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/g/ - Technology

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>> No.72621231

This except I've written type systems and interpreters before and it just gets worse and more boring
>tfw you waste time writing boilerplate haskell only to delete it because the whole thing is dumb

>> No.72621277

third for thaskell

>> No.72621285

>What are you working on, /g/?
trying to decide what to do once I leave my dev career which could be soon

>> No.72621294

In the same boat as >>72621231, but I've taken the optimizer pill. Built an IR and implemented some basic optimizations on top of it before register coloring to assembly.
An optimizer is essentially a ton of math and a ton of graph theory. I find it more exciting to implement some optimizations rather than tweak an existing language a little bit and drop it after a year at most (after barely getting through semantic analysis).
As an additional upside, I basically only have to rewrite the front-end for any new language I decide to make in the future since the I have an IR.

>> No.72621312

Is boring and full of boilerplate

>> No.72621409

what do they look like?
do i just go with a rbtree + some hash function + a pointer to one or more stored values under a given node? (since hash collisions are possible)

>> No.72621465

Nothing in IT interests. What do I do? Programming is all I have.

>> No.72621476

mix programming with a different hobby.
most people bored of software, usually turn to robotics or homebrew hardware.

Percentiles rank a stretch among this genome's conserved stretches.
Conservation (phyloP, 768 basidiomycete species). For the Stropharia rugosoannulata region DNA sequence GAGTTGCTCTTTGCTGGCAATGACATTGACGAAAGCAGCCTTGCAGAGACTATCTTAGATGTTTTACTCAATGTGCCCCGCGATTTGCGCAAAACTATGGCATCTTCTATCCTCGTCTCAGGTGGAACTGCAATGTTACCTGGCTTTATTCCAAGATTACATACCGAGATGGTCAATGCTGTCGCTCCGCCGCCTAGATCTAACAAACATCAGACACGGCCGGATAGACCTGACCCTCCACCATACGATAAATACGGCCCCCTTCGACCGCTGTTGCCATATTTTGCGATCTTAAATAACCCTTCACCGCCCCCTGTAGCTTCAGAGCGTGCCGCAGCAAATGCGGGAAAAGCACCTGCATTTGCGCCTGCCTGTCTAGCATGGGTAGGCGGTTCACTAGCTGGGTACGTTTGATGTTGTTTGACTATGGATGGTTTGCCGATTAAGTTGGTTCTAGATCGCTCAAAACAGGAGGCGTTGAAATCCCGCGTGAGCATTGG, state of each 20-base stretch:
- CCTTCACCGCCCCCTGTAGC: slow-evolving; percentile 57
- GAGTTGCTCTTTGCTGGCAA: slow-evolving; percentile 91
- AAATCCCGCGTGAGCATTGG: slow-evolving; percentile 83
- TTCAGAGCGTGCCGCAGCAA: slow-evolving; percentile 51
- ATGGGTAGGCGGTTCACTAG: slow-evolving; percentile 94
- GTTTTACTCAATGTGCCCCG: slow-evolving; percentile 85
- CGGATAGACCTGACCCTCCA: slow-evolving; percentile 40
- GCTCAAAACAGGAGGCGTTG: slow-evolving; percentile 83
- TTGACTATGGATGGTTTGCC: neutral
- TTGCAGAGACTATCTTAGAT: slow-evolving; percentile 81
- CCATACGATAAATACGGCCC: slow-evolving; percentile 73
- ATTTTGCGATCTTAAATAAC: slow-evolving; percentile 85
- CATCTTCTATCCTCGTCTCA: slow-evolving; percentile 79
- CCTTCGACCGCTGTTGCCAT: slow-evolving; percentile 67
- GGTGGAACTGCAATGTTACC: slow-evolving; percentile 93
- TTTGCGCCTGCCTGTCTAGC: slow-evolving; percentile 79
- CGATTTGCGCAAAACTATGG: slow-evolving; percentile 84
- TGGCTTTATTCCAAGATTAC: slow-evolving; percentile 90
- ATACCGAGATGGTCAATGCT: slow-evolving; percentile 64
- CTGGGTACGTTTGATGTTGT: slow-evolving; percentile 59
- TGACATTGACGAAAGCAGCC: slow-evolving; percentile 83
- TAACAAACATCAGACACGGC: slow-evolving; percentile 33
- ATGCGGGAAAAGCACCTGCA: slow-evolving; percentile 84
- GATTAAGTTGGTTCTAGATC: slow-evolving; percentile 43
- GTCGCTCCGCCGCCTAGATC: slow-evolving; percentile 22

>> No.72621488

>try to delete a post
>Error: Our system thinks your post is spam.
good website

>> No.72621528

Trying to figure out Unix Domain Socket in Rust.

>> No.72621532

What is this poster's endgame?

>> No.72621656

I don't think that's it considering my lifestyle is very healthy. Only thing that could be improved is socialisation. I've also had blood tests done and nothing was found.

>> No.72621731


>> No.72622081

I'd fuck a type till it's dependant on my dick

>> No.72622265

Everyone should experience how fun JS is, even the grumpy netizens of /dpt/!

>> No.72622443

not at all, really depends on the app itself and its scope/complexity.
But a local web server is just easier to iterate on and manage if you just need something quick for a small app and it won't take much time.
If it's a serious project that has any chance of performance issues, then yeah, i'd probably go with a regular desktop application.

>> No.72622458

tell me why i'm wrong.
linear types are the only beacon i know of at the moment which has the possibility of making FP competitive with regular sys langs in performance.